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Detection Devices

CALIFORNIA | LOCAL
May 18, 2002 | KENNETH REICH, TIMES STAFF WRITER
Research is underway into an earthquake early warning system that would allow buildings to be "stiffened" to cope with violent quakes just seconds before they occur, a Caltech seismologist said Friday. Basically, the weak primary waves that begin a quake would be analyzed by instruments, which would send an electronic signal to flex a building for the violent secondary waves that would hit seconds later.
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NEWS
March 3, 2002 | From the Washington Post
Alarmed by growing hints of Al Qaeda's progress toward obtaining a nuclear or radiological weapon, the Bush administration has deployed hundreds of sophisticated sensors since November to U.S. borders, overseas facilities and choke points around Washington. Officials have placed the Delta Force, the nation's elite commando unit, on a new standby alert to seize control of nuclear materials that the sensors may detect.
CALIFORNIA | LOCAL
March 1, 2002 | JENNIFER OLDHAM and JEAN MERL, TIMES STAFF WRITERS
The entire south side of Los Angeles International Airport was shut down for several hours Thursday morning and at least 10,000 passengers were evacuated after security employees discovered that a metal detector in Terminal No. 4 had been unplugged. The machine, known as a magnetometer, wasn't working for at least an hour during the morning rush at the world's third-busiest airport, allowing dozens of passengers to pass through it without being screened, officials said.
CALIFORNIA | LOCAL
November 21, 2001 | STEPHANIE STASSEL, TIMES STAFF WRITER
High-tech security equipment that could be used someday at airports nationwide to detect weapons, chemicals and potential terrorists was demonstrated Tuesday at Burbank Airport. Reps. Adam Schiff (D-Burbank) and Brad Sherman (D-Sherman Oaks) attended the demonstration during the nation's busiest travel week and the day after President Bush signed a bill to improve aviation security.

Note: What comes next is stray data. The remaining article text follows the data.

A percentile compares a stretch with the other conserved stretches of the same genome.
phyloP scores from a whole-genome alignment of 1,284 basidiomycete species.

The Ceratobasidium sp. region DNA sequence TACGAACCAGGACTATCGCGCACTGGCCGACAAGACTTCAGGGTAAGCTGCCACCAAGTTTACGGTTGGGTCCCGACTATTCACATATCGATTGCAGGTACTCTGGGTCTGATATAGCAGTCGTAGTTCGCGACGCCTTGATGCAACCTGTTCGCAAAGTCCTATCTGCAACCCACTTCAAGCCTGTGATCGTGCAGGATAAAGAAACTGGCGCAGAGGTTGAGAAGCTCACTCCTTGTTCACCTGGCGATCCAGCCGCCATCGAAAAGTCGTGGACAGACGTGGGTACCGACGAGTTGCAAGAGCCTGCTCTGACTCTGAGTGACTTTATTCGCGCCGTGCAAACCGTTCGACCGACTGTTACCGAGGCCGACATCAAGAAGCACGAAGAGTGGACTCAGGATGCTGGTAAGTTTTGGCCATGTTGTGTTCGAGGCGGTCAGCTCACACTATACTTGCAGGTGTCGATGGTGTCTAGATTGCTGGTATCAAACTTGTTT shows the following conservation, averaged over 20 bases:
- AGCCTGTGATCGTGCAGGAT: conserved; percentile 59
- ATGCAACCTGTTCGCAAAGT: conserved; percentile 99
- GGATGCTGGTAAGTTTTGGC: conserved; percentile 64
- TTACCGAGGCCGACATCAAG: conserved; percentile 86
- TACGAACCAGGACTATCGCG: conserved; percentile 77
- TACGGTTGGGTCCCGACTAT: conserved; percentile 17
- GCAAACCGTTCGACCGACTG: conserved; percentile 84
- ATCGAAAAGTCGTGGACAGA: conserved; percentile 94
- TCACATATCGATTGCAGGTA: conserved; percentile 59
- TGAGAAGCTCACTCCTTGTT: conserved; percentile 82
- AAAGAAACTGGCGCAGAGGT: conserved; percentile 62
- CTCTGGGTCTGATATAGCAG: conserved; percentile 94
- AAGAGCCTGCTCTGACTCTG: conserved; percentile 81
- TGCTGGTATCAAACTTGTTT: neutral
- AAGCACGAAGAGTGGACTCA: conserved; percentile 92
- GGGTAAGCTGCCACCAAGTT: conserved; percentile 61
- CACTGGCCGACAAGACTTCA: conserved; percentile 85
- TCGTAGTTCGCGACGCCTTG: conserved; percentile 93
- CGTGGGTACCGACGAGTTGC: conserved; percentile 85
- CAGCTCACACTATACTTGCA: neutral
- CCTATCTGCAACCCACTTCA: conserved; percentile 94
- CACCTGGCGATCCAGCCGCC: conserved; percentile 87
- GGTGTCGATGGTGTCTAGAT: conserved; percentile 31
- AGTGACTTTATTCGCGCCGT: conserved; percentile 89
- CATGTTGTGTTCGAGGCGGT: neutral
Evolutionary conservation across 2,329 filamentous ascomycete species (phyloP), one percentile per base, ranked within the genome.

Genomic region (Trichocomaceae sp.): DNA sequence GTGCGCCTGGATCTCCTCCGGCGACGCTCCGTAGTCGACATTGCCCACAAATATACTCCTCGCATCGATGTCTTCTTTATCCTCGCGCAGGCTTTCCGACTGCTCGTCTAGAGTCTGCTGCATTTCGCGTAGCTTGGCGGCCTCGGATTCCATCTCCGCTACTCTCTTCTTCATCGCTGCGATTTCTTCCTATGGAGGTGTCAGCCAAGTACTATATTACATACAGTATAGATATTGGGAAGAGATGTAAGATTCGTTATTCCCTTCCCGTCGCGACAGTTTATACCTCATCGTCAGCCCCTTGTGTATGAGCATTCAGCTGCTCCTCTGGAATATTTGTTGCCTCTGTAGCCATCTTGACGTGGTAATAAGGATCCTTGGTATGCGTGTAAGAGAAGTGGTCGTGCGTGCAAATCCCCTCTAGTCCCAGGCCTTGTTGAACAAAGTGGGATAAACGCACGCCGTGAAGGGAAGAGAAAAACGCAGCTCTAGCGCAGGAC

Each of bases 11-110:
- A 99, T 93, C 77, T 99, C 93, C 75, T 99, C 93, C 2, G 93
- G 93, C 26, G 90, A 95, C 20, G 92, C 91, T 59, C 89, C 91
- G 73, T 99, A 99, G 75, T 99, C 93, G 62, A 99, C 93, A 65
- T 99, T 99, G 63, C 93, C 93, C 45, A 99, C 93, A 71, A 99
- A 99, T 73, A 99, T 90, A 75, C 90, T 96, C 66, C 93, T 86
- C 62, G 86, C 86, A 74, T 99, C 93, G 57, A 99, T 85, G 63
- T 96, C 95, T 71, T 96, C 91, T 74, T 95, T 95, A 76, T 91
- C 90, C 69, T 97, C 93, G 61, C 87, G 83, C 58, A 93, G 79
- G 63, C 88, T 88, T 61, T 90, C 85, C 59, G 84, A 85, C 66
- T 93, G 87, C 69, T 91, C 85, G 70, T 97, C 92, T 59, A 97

NEWS
October 21, 2001 | STEPHANIE SIMON, TIMES STAFF WRITER
As law enforcement agencies around the nation scramble to purchase devices that can detect biological hazards such as anthrax, experts in the field offer this warning: Buyer, beware. Although many firms are selling devices to sniff out pathogens in the air and the soil, the technology still is in an early stage of development. Most devices now on the market can detect just a few of the more than two dozen biological agents that could plausibly be harnessed as weapons of war or terrorism.
NEWS
October 4, 2001 | Dave Wilson
Who hasn't been jarred by the electronic jangle of a cell phone at some inopportune moment? Whether during a cousin's wedding or a performance of "Rigoletto," it's a pretty safe bet that some chucklehead's phone will go off. Wouldn't it be nice to head off these nattering nincompoops? The problem is that no one knows which self-centered moron has left a cell phone turned on--until the thing starts squealing. It's not just rude.
CALIFORNIA | LOCAL
September 21, 2001 | DANIEL YI, TIMES STAFF WRITER
Santa Ana school officials are considering buying a digital scanning security system that purports to detect weapons on a person and pinpoint where and how many are being carried. The officials said the system, if purchased, would be used at sporting and other events that attract large crowds. "It is very inconspicuous and effective," said Al Mijares, superintendent of the 60,000-student Santa Ana Unified School District.
CALIFORNIA | LOCAL
September 21, 2001 | DANIEL YI, TIMES STAFF WRITER
Santa Ana school officials are considering buying a digital-scanning security system that purports to detect weapons on a person and pinpoint their number and location. School officials said the system, if purchased, would be deployed at sporting and other events that attract large crowds. "It is very inconspicuous and effective," said Al Mijares, superintendent of the 60,000-student Santa Ana Unified School District.
CALIFORNIA | LOCAL
September 21, 2001 | CHRISTINE HANLEY, TIMES STAFF WRITER
One recent morning, an ex-con harboring a grudge and hiding a 14-inch butcher knife swaggered through the door of Orange County's Central Justice Center. The blade was tucked behind his shirt and deep inside his waistband. It set off an alarm as he passed through one of the courthouse's five metal detectors.
BUSINESS
September 13, 2001 | JOSEPH MENN, TIMES STAFF WRITER
Demand for sophisticated technology used in airport security systems is likely to jump dramatically in the wake of Federal Aviation Administration guidelines issued Wednesday. A handful of companies could benefit, including Invision Technologies Inc., based in Newark, Calif., which markets million-dollar electronic explosive-detection machines for airports.
Los Angeles Times Articles
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